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For Best Volunteer Nels Melgaard, life is about activity, helping others
Nels Melgaard was staffing Sallal Grange’s Dairy Drive table at the North Bend QFC, as he’s wont to do on Tuesday evenings, when a woman approached and decided to help.
Collecting basics like cheese and butter for the local food bank, Melgaard and fellow Grange volunteers also set out a little cash drawer, and passersby had dropped in a few five and ten-dollar bills. When the woman, who he didn’t know, dropped in a folded check, Melgaard thanked her and thought nothing of it until the end of their shift, when they counted the money. Unfolded, the check was made out for $500.
“You know, you just don’t know,” Melgaard says, recounting the incident. Melgaard can still be surprised by local generosity, and he’d be the one to know, given the sheer amount of volunteer work the man does in the Valley.
This month, Melgaard was named “Best Volunteer” by newspaper readers in the Valley Record’s “Best of the Valley” poll. Before that, he was the 2011 Citizen of the Year for North Bend. He’s an active Grange member, longtime volunteer for the Snoqualmie Valley Wrestling Club, highly active on a personal level helping others with substance abuse, and also connected and helpful to other local efforts, such as North Bend’s downtown Block Party. A 16-year Valley resident, Melgaard is owner of The Nursery at Mount Si in North Bend, and is married to wife Anne; they have two sons, Wilkins, 16, and Christian, 12.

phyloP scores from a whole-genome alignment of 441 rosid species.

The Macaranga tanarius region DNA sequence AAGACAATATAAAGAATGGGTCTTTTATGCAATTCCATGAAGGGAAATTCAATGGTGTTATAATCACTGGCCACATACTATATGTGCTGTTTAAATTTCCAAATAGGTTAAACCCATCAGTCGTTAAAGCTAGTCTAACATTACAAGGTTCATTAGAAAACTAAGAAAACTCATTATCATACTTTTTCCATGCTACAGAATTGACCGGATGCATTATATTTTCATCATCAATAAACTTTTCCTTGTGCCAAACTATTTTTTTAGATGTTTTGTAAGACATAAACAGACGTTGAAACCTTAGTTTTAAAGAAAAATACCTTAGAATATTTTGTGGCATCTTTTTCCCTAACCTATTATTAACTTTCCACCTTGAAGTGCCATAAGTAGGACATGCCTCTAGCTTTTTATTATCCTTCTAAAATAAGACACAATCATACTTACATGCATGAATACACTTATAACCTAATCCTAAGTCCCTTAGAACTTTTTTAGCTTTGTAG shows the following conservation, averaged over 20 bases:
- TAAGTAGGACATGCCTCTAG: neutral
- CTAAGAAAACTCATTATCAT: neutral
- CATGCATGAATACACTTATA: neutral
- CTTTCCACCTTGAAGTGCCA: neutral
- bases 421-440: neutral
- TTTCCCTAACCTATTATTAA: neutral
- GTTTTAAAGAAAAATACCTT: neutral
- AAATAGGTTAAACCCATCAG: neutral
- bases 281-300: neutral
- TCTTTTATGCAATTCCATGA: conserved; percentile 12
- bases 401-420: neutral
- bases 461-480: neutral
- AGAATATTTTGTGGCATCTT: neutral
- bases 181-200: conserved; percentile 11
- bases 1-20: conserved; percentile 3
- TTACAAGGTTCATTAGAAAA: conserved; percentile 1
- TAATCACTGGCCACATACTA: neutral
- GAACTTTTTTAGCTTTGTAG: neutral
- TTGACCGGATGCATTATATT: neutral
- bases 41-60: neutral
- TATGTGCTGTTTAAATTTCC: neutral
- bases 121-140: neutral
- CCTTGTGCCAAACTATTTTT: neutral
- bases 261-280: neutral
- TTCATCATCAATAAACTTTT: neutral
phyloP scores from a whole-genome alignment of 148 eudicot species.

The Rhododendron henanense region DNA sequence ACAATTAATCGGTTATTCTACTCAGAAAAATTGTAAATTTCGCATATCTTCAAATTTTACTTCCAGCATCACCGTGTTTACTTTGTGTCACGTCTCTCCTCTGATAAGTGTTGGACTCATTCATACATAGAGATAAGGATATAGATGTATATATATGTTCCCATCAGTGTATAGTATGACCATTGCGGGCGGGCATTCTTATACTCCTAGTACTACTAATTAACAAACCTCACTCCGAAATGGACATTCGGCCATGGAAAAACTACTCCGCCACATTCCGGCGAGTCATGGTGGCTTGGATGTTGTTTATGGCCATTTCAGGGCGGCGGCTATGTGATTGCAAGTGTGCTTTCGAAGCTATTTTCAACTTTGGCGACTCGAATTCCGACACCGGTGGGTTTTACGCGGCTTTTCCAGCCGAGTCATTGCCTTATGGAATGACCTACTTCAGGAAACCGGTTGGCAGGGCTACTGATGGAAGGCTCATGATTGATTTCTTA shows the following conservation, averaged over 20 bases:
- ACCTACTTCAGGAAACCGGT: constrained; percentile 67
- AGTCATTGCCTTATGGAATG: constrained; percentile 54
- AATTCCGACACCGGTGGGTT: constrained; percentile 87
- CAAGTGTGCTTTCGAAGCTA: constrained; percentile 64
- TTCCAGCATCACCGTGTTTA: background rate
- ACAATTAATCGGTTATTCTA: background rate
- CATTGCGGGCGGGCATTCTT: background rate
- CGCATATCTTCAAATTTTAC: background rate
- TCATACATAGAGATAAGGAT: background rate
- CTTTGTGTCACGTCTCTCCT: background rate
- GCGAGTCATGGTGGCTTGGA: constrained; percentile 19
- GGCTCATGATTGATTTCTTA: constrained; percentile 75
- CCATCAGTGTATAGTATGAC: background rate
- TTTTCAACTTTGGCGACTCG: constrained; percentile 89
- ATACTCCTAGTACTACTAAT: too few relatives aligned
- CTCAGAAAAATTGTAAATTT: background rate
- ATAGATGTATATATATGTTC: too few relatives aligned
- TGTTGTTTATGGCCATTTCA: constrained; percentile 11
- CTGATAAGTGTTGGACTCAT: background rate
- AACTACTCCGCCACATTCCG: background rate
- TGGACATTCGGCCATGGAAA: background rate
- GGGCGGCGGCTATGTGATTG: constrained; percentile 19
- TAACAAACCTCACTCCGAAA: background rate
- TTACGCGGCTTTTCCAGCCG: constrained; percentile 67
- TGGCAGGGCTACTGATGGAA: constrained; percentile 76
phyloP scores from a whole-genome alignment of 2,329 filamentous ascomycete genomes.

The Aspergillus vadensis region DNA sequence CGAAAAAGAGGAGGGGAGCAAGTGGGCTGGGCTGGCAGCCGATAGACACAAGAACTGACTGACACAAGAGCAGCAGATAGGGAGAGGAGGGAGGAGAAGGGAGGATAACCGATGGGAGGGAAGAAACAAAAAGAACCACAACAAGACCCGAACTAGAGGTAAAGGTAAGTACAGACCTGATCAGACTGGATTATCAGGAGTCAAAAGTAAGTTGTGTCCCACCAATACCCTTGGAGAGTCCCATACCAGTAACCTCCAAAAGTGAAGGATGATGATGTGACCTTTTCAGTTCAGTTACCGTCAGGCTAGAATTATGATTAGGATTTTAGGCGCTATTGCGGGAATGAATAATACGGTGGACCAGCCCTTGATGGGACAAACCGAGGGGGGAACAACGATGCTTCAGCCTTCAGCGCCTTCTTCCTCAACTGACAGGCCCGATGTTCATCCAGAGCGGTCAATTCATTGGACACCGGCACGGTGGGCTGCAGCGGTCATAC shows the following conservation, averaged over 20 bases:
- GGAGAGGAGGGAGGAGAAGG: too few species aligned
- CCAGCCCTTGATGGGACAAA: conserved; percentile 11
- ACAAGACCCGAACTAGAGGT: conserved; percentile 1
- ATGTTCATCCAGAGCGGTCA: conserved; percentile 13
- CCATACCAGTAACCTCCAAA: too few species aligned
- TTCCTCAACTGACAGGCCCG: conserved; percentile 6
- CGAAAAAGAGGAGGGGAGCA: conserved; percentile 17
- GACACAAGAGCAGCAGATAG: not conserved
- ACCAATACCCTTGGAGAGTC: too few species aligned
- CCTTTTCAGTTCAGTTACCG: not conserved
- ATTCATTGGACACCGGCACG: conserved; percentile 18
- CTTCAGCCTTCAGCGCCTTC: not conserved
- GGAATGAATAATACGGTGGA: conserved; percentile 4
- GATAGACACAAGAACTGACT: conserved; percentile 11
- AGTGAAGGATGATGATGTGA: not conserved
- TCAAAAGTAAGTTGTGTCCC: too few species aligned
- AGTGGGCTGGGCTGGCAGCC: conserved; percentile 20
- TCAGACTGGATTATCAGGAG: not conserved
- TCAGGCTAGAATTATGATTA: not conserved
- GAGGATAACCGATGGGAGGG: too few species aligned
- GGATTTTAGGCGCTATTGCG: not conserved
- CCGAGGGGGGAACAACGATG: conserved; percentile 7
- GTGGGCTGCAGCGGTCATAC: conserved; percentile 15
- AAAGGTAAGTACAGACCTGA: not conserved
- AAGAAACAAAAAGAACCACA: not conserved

As he explains it, his community service is a product of his upbringing, and his own itch to accomplish.
“An idle mind and an idle body is dangerous,” Melgaard says. “I can’t sit still… In all things in life, the only way you keep what you have is by giving it away. What you put out comes back to you.”
He credits his parents—father Paul, who died two years ago, and mother Marilynn, who lives in the Midwest—with inspiring a life of activity.
“I had an example growing up,” he said. “My parents were involved with a lot of things, whether it was planning commission, city council.” Elected office isn’t really his thing, but as Melgaard says, “There is plenty to do.”
Sallal Grange, which closed briefly after a long local history, re-opened thanks to the efforts of Melgaard and others to bring it back with a new, younger focus on music and families.
Melgaard is humbled by the recognition.
“People say, ‘So what are you going to do now?’ I go, ‘Nothing, that was last year. Someone else is going to be running it.’”
To Melgaard, that anonymous Dairy Drive donation shows how easy it can be to make a difference.
“If you’re not there, it’s out of sight and out of mind,” he says. “When people want to contribute, make it convenient for them, and they will step up.”